India’s Worldwide Solar Endeavour Starts At UN


From the US to Fiji and Botswana to Norway, 116 countries have signed on to the Alliance with 95 of them ratifying the agreement to become full members….writes Arul Louis

While nations discuss global warming in the world body’s conference complex at its headquarters, the Gandhi Solar Park on the roof powers their meetings.

A symbol of India’s commitment to fighting global warming, the 50 kilowatt set up was a gift from the nation in 2019, the 193 solar panels in the park represent each of the UN members.

Taking its dedication to clean energy globally, India has taken initiatives to help spread the use of solar energy, a key source of alternate energy to polluting power generated with fossil fuels, from the UN headquarters to the tiny Pacific island nation of Tuvalu.

India launched the International Solar Alliance (ISA) in cooperation with France in 2018 with the ambitious ‘Towards 1000’ plan to generate $1,000 billion of investments by 2030, while delivering clean energy access to 1,000 million people and installing 1,000 gigawatts of solar energy capacity by 2030.

From the US to Fiji and Botswana to Norway, 116 countries have signed on to the Alliance with 95 of them ratifying the agreement to become full members.

The ISA works with international development banks and the private and public sectors to attain its goals.

One of its goals is ‘One World, One Sun, One Grid’ — transmitting electricity produced by countries with lots of sunshine to other countries.

It provides assistance to several Global South countries, especially in Africa, in training, planning and helping find finance and implementing projects.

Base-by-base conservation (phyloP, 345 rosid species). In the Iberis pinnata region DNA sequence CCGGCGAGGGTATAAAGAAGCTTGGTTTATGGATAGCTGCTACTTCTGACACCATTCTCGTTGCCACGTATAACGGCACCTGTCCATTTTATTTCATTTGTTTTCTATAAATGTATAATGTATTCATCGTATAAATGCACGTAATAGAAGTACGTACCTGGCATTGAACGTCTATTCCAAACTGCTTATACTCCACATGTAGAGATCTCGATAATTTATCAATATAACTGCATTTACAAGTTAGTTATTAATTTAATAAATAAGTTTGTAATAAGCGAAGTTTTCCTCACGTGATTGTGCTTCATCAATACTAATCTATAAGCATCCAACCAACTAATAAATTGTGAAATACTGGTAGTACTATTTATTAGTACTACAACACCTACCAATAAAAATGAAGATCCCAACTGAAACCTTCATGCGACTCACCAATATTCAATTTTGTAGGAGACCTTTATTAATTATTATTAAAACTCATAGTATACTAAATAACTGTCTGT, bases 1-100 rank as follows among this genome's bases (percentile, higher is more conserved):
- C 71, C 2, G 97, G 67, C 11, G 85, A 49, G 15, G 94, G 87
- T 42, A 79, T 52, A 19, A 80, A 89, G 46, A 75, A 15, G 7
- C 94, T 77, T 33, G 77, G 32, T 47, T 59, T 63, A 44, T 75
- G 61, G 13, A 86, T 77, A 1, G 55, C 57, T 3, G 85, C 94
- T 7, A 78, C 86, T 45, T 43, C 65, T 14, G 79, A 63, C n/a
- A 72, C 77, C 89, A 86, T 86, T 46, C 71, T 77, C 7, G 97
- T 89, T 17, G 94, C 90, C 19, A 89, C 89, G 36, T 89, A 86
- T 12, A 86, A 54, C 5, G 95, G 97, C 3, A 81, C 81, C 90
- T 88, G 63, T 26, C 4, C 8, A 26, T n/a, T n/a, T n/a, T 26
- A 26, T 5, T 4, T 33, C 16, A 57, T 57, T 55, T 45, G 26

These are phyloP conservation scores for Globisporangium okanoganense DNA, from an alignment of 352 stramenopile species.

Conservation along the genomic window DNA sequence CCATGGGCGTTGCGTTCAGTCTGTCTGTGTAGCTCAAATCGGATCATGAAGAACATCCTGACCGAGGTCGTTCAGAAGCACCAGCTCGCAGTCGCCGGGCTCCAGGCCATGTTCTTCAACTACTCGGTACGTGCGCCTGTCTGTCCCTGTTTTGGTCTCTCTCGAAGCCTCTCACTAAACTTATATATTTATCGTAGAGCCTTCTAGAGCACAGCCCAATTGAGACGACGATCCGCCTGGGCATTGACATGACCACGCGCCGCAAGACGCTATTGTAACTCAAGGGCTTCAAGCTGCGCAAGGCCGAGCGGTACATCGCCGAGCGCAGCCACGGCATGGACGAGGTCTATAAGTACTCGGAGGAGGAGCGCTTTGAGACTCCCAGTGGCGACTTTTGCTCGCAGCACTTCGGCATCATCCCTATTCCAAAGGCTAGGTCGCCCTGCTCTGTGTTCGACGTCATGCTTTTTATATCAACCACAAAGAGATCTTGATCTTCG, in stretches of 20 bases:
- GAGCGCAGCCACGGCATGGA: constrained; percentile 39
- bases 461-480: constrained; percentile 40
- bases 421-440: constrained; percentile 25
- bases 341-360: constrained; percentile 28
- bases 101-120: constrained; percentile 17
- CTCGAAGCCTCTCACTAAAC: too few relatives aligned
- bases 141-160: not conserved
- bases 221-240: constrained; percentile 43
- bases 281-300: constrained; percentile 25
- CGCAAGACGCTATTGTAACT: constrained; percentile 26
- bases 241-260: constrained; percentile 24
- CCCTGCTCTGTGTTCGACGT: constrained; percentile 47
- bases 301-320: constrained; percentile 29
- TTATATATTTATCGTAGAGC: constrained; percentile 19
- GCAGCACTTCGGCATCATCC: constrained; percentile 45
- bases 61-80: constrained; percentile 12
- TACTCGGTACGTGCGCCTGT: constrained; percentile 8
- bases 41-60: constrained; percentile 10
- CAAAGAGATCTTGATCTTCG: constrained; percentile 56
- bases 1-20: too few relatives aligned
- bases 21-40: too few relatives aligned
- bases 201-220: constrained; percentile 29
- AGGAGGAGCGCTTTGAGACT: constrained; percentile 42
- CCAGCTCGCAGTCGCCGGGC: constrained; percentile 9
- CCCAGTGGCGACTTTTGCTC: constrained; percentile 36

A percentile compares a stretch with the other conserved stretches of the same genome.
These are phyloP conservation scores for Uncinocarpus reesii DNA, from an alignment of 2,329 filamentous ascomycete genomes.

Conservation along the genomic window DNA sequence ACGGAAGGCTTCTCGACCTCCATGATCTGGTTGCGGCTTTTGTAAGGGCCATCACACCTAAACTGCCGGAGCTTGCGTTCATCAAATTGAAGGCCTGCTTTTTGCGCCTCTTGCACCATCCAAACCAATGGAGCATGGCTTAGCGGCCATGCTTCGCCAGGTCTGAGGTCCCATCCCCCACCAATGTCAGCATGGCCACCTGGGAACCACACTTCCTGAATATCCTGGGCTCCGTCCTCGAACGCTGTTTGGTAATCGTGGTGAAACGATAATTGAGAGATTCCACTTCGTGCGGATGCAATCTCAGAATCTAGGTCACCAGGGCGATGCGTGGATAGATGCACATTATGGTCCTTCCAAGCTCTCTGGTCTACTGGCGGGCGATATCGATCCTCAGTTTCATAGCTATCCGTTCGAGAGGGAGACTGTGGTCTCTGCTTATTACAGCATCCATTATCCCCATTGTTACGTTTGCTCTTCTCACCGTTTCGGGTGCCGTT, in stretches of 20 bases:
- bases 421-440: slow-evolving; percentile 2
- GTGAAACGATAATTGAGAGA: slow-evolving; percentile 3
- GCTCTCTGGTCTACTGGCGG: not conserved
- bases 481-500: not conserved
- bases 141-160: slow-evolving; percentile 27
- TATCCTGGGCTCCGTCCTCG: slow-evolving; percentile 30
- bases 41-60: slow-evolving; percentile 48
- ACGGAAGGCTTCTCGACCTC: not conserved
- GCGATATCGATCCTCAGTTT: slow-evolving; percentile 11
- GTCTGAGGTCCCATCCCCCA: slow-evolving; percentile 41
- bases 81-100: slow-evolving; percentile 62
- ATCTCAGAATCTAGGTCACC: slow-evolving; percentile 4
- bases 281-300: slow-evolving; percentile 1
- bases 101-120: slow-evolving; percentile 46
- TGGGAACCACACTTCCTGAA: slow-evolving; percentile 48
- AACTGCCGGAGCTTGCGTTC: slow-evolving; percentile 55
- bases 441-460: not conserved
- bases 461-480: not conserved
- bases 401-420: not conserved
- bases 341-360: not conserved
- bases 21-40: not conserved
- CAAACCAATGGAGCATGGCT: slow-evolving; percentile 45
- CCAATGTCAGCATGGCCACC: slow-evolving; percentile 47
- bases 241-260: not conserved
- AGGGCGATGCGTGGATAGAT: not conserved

ISA holds consultations with member countries to ascertain their needs and to find ways to meet them.

One of the outcomes of consultations was finding there was a need for 2.7 million solar-powered water pumps, which it is helping fulfill.

ISA’s activities range from setting up solar parks and rooftop generators to finding finance and managing waste from batteries.

Another initiative though the India-UN Development Fund has projects with an outlay of $3 million covering four clean energy projects and three climate action projects with a $3.2 million budget.

The projects under the Fund go beyond clean energy generation to meeting the challenges of climate change.

One project with seven tiny Pacific island nations vulnerable to weather-related disasters — recurring cyclones, droughts and floods — helps them deal with these crises by training people and providing material assistance like automatic weather stations.

An unusual project of the Fund was to install solar panels on the official residences of heads of state of 11 Pacific island nations as a way to highlight the importance of solar power and demonstrate its use.

In Cameroon, the Fund participated in a ‘Solar Mamas’ project, bringing women to India to be trained in setting up and maintaining solar power equipment that were installed in villages as part of clean energy programmes.

The clean energy projects in that country also included providing efficient stoves for cooking made with local materials and biodigesters for producing biogas briquettes.

In Mali, the Fund set up borewells with solar pumps and a water distribution system.

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